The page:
According to U.S. News and World Report, “Defense Secretary Chuck Hagel put the Pentagon and Congress on notice Wednesday that he is considering fundamental changes to the size of the military’s management and command structures, requiring sweeping and dramatic spending cuts that are likely to hit programs favored by lawmakers. Hagel said in a speech to the National Defense University at Fort McNair that escalating spending to maintain benefits, existing military structures and replacements for aging weapons programs are devouring funding needed for critical operations, training and equipment. The Pentagon, he said, must reevaluate the size of its management and military command structures, which continue to grow even as the overall force numbers decline.”

A Failure to Govern?

Joe Klein writes in TIME Magazine, “Let me try to understand this: The key incentive for small businesses to support Obamacare was that they would be able to shop for the best deals in health care super-stores—called exchanges. The Administration has had 3 years to set up these exchanges. It has failed to do so. This is a really bad sign. There will be those who argue that it’s not the Administration’s fault. It’s the fault of the 33 states that have refused to set up their own exchanges. Nonsense. … [W]e are now seeing weekly examples of this Administration’s inability to govern. Just a few weeks ago, I reported on the failure of the Department of Defense and the Veterans Administration to come up with a unified electronic health care records system. There has also been the studied inattention to the myriad of ineffective job training programs scattered through the bureaucracy. There have been the oblique and belated efforts to reform Head Start, a $7 billion program that a study conducted by its own bureaucracy—the Department of Health and Human Services—has found nearly worthless. The list is endless.”

Small Businesses Could Be “Pissed Off” by New Healthcare Exchanges

CNNMoney reports, “Small businesses were no great fans of Obamacare — but at least they liked the promise of the health exchanges. Now, some of the benefits might not appear for at least a year. By 2014, two kinds of health exchanges are scheduled to be up and running: One for individuals and one for small businesses. Under the Small Business Health Options Program, business owners would choose a level of coverage, and their workers could pick among competing plans that qualify. Under a new proposal from federal regulators, each business owner would still have their pick of insurance from several providers. But businesses would be limited to choosing a single plan to cover all their employees. An expansion of more options would not come until at least 2015. It would limit employers who currently offer several plan options to their employees. That makes up about half of all small businesses, according to health insurance broker Jesse Smedley. ‘People who are used to having a choice and offering multiple plans are going to be pissed off,’ said Smedley, who owns iHealthBrokers.”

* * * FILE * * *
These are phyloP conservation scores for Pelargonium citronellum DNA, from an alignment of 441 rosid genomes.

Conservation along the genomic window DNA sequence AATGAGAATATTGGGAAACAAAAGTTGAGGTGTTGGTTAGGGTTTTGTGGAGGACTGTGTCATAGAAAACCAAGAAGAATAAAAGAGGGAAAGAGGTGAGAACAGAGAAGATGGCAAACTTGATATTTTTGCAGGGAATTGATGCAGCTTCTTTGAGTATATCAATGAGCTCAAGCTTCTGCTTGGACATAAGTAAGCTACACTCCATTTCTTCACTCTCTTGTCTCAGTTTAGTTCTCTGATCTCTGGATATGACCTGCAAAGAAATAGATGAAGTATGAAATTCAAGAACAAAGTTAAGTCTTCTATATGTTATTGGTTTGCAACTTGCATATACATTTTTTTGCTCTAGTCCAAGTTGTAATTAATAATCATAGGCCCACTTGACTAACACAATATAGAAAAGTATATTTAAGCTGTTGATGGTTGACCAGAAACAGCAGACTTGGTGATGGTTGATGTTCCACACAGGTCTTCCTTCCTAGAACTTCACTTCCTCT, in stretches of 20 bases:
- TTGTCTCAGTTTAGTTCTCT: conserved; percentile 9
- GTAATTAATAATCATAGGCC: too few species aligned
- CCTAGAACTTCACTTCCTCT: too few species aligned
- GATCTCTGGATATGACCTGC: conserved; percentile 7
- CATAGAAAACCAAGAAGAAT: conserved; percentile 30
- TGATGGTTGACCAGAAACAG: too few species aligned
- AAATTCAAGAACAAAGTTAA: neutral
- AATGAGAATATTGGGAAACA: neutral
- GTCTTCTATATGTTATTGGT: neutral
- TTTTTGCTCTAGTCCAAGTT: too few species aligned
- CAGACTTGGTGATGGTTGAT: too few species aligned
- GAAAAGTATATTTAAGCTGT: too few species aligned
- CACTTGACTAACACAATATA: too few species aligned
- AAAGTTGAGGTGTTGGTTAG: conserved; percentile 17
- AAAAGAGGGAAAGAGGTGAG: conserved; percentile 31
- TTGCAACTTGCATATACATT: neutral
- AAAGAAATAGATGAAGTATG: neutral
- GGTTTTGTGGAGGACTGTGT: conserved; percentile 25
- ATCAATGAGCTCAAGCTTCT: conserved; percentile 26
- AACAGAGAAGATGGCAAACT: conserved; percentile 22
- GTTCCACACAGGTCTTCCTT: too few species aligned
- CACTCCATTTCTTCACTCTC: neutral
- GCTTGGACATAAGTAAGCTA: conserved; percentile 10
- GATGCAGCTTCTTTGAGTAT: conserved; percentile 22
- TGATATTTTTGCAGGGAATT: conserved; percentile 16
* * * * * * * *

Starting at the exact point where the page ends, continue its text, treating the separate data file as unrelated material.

Washington Buying In to Medicare Buy-In?

POLITICO reports, “To get to a budget deal, could Washington buy in to a Medicare buy-in? That’s the question left hanging by a recent Urban Institute paper which maps out one path to bridge the partisan divide over Republican demands that the eligibility age for Medicare be adjusted upward from 65 to 67 so as to conform with Social Security. The GOP would get the higher age it wants. But in turn, it must agree to allow 65- and 66-year-olds — who would be left out in the cold — to buy in to Medicare until they are 67. ‘We begin with the understanding that life expectancy has increased since Medicare was established in 1965, and it’s reasonable to raise the eligibility age, just as we have with Social Security,’ says Dr. Robert Berenson, one of the authors. ‘But it’s not reasonable to leave people unprotected in the private market. So we think it’s best to allow them to buy in to the best deal, Medicare. And that establishes continuity for them when they reach 67 and are eligible.’”